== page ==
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Is Bank of America Headed Toward Collapse?

The nation's largest bank has only gotten bigger since the financial crisis and the government bailouts. But is big trouble ahead for the big bank?

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And of course, with all those public protests against B of A's practices, Smith pointed out that the bank has been steadily losing depositors, as customers move their money to different banks that have less of a reputation for shady dealings.  

So when, on Thursday, a mainframe computer malfunction in the Los Angeles area left customers unable to access their accounts, Demos fellow and former Wall Streeter Nomi Prins tweeted “Yesterday, BofA says it doesn't need to raise more capital, today its CA systems fail, thereby clamping down on capital. probably unrelated.”

Whether or not the Los Angeles computer glitch had anything to do with B of A's financial troubles, the bank is likely to see its problems magnify. The entire financial market took a hit over the past couple of weeks, and the bank's current legal troubles may be only the beginning. Jack Barnes at Money Morning called Bank of America “A house of cards on the verge of collapse.” With a double-dip recession looking increasingly likely, a giant, undercapitalized beast like Bank of America looming over the economy like a bomb waiting to go off should scare everyone.

Christopher Whalen at Reuters wrote “[Bank of America] is a too big to fail zombie created by the Obama administration and the Fed to protect US financial markets, but is now so vast and unstable that it threatens the global economy,” and argued that the best way to deal with it is to put it through a restructuring under the Dodd-Frank legislation.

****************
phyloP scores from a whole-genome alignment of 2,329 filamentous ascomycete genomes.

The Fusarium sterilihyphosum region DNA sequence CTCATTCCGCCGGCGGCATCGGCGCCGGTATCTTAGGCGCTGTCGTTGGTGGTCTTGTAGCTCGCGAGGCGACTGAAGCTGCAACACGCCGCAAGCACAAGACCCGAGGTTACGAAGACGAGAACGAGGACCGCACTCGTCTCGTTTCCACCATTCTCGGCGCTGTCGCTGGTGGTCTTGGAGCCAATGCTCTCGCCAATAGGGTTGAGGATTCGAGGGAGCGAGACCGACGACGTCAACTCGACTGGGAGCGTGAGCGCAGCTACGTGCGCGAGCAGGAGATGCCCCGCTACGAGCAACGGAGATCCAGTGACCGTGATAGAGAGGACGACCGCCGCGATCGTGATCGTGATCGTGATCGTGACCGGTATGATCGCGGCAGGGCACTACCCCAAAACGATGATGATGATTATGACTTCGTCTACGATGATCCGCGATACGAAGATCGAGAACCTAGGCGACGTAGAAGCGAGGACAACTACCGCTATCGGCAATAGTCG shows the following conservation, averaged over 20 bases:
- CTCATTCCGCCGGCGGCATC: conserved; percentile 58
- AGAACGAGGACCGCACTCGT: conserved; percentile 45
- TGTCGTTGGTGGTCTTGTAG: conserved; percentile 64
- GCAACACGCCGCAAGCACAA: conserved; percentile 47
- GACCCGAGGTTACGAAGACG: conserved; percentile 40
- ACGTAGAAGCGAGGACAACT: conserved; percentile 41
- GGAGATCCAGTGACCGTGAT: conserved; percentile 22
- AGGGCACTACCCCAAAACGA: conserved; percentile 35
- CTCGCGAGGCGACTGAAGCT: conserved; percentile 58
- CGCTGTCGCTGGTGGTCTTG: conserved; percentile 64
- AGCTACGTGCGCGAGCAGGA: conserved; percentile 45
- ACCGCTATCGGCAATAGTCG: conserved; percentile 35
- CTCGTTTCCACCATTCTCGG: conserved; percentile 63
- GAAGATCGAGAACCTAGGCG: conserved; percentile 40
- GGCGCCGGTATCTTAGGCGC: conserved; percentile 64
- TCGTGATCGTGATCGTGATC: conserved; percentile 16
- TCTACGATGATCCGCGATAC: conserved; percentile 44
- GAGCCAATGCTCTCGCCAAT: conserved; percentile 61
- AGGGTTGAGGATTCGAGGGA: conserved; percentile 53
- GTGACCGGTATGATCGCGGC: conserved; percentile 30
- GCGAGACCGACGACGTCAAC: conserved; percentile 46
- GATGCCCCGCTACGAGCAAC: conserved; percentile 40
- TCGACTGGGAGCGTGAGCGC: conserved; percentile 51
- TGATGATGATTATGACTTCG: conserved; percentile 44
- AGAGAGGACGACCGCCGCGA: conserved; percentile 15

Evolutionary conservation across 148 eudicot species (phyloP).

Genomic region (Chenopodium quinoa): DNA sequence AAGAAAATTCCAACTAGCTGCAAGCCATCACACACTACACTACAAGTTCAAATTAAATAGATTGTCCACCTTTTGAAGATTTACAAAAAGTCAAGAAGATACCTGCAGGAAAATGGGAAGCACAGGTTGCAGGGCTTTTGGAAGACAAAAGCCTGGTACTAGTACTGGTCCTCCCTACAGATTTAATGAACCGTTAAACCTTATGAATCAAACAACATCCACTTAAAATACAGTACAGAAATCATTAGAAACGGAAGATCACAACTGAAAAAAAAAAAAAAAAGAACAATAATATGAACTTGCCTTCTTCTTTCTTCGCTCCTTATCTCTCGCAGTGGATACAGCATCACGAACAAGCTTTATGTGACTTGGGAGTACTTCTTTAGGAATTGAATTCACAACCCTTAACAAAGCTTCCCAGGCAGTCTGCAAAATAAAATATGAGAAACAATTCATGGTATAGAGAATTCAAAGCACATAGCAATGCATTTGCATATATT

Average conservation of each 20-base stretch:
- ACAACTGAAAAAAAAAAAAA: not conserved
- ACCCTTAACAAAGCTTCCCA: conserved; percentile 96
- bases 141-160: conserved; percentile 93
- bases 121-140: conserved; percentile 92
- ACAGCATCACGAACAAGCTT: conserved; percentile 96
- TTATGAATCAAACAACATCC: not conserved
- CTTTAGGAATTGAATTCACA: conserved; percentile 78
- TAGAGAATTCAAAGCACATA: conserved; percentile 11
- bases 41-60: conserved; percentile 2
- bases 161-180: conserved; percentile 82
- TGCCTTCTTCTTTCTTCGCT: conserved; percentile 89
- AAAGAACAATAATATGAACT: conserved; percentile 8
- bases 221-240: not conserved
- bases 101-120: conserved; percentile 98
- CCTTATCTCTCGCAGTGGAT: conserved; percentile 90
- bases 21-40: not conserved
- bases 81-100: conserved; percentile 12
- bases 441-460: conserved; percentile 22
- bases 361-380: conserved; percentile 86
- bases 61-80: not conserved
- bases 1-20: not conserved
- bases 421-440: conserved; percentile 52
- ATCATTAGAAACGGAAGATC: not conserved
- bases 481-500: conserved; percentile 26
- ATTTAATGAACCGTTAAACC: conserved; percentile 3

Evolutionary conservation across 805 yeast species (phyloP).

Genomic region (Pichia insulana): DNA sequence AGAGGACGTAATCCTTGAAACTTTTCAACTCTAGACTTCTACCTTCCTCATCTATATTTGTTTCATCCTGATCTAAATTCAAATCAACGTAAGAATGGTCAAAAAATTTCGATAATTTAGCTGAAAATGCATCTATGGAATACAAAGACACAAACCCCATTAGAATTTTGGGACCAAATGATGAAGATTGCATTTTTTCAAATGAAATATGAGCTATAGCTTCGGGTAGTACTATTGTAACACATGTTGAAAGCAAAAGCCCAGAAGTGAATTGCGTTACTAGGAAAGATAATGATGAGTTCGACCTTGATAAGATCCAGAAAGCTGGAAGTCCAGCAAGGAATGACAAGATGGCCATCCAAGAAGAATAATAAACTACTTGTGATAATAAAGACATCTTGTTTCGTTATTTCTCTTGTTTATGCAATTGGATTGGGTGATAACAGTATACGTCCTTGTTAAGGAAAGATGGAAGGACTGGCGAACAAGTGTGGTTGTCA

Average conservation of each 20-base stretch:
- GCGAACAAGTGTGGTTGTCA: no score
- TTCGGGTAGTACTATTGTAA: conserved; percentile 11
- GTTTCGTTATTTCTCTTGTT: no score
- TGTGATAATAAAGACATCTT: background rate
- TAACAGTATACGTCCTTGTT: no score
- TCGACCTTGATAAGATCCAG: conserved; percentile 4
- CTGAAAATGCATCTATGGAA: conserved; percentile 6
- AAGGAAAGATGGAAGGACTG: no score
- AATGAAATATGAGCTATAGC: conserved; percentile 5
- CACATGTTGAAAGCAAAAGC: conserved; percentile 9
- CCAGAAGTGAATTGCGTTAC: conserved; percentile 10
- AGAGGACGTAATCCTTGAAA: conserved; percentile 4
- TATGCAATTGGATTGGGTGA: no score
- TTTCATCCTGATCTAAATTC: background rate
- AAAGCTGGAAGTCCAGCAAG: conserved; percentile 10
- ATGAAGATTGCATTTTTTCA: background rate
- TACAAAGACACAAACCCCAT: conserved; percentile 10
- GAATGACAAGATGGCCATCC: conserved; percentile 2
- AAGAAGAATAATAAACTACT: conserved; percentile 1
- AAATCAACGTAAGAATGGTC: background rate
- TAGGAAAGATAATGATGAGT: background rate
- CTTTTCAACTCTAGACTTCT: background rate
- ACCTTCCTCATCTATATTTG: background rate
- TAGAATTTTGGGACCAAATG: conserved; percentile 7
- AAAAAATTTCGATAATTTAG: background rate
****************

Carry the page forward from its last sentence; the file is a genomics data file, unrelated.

In other words, for the FDIC to take control of the bank, proceeding like a regular bankruptcy but protecting depositors before creditors of the bank.

As we learned with the first round of financial crises, the government was unwilling to let the big banks go under, preferring to save giant institutions and hope that their largesse would trickle down to depositors and borrowers. They also proved unwilling to break up those giant institutions—in many cases, like that of Bank of America and Countrywide, putting multiple too-big-to-fail entities together to create an even bigger, more dangerous monster that could have serious impact on everyone if it goes down.

If Bank of America does wind up in the death spiral Smith and others predict, are taxpayers going to find themselves on the hook for another bailout? Is there hope in the interventions of AGs Schneiderman and Biden, that perhaps some government officials will put people before massive corporate profits, and hold the people at the root of the economic crisis responsible for their dealings? Only time will tell. 

Sarah Jaffe is an associate editor at AlterNet, a rabblerouser and frequent Twitterer. You can follow her at @seasonothebitch.